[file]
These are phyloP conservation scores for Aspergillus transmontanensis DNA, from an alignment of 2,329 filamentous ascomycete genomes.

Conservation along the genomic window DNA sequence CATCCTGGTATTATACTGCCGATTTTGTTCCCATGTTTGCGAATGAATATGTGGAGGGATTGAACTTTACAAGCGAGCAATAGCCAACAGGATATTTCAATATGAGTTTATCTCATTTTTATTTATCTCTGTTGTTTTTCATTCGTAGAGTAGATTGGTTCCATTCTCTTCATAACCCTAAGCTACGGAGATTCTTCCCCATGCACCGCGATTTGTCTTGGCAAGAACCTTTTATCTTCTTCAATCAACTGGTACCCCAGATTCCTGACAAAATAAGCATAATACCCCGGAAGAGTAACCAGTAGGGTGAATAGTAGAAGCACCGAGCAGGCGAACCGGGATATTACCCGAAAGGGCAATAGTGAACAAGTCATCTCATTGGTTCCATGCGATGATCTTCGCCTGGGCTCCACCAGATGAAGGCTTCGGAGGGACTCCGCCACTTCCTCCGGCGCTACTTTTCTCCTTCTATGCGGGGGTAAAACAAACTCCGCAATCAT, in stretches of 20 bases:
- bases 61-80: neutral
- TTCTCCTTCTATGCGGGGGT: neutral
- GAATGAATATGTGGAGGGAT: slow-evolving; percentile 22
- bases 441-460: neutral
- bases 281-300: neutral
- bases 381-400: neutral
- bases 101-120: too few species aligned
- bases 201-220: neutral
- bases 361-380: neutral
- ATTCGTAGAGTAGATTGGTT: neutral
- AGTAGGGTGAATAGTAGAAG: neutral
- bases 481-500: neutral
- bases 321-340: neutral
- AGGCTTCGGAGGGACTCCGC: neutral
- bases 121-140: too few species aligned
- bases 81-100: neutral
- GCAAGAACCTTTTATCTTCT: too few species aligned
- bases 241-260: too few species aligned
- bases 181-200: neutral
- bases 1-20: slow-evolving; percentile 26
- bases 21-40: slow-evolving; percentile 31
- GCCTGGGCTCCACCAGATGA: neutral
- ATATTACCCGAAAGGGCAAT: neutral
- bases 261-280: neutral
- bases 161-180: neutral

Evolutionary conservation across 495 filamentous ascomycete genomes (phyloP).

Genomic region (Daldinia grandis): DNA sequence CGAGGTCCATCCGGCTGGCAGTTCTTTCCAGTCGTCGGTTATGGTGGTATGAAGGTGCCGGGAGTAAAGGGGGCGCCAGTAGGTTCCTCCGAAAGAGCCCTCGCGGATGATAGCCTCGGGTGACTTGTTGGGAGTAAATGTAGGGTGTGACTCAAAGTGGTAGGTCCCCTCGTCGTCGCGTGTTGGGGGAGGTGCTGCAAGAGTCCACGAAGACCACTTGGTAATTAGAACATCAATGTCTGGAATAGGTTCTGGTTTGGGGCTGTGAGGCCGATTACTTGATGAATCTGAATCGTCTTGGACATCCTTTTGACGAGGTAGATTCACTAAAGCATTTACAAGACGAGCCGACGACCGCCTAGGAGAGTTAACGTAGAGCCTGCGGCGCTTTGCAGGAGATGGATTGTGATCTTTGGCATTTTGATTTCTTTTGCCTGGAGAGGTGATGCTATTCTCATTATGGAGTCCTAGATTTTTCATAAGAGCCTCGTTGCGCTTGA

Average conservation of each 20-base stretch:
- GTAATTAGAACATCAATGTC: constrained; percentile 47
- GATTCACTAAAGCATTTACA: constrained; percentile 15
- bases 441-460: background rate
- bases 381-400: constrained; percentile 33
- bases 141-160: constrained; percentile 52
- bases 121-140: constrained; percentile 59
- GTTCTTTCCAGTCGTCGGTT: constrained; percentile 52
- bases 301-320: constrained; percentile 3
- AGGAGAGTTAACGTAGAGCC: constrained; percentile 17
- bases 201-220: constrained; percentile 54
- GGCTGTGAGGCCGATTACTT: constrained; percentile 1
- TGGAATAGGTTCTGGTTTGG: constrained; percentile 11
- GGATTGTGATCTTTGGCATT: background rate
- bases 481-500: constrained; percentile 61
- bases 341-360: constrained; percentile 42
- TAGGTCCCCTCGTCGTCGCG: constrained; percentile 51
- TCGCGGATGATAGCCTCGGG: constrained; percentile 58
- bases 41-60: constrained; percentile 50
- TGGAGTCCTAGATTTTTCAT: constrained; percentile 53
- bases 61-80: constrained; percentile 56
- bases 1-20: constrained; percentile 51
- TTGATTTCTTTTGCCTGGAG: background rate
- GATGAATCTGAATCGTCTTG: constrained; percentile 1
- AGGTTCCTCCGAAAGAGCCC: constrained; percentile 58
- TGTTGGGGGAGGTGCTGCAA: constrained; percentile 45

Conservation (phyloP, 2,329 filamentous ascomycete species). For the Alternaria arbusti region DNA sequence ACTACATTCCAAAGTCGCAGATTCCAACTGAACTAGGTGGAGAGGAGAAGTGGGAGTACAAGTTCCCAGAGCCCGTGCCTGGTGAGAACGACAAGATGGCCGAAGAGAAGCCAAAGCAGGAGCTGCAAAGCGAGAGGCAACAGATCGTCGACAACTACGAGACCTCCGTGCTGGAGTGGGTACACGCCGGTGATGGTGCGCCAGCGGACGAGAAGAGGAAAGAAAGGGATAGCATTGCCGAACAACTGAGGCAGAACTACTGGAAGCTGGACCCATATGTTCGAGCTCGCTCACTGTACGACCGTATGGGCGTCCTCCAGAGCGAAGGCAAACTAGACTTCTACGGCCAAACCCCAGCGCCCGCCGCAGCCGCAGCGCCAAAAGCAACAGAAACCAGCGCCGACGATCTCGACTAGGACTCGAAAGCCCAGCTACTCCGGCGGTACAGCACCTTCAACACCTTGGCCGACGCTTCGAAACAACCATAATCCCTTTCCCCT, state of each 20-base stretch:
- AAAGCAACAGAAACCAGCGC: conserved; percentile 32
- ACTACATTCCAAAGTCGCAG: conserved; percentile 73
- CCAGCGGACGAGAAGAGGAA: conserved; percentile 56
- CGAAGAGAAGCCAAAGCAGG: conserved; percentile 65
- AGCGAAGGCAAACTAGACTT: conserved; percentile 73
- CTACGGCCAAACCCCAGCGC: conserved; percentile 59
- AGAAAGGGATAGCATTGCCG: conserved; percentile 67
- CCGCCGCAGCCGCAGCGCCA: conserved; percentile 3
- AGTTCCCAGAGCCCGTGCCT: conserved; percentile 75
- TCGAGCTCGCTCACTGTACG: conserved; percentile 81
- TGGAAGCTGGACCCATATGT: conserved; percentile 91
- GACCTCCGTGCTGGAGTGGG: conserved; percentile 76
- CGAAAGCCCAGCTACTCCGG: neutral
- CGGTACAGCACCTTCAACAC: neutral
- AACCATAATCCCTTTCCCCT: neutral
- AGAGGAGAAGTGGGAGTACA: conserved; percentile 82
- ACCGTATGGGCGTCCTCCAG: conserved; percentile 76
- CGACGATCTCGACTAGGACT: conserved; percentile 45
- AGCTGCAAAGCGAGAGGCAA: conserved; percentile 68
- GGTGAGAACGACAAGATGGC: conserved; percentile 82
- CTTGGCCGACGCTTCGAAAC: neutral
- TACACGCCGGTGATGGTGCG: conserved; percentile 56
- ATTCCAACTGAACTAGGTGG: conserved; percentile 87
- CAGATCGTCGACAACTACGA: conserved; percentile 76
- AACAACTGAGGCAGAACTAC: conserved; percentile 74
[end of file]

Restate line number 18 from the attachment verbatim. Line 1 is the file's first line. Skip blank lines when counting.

- bases 81-100: neutral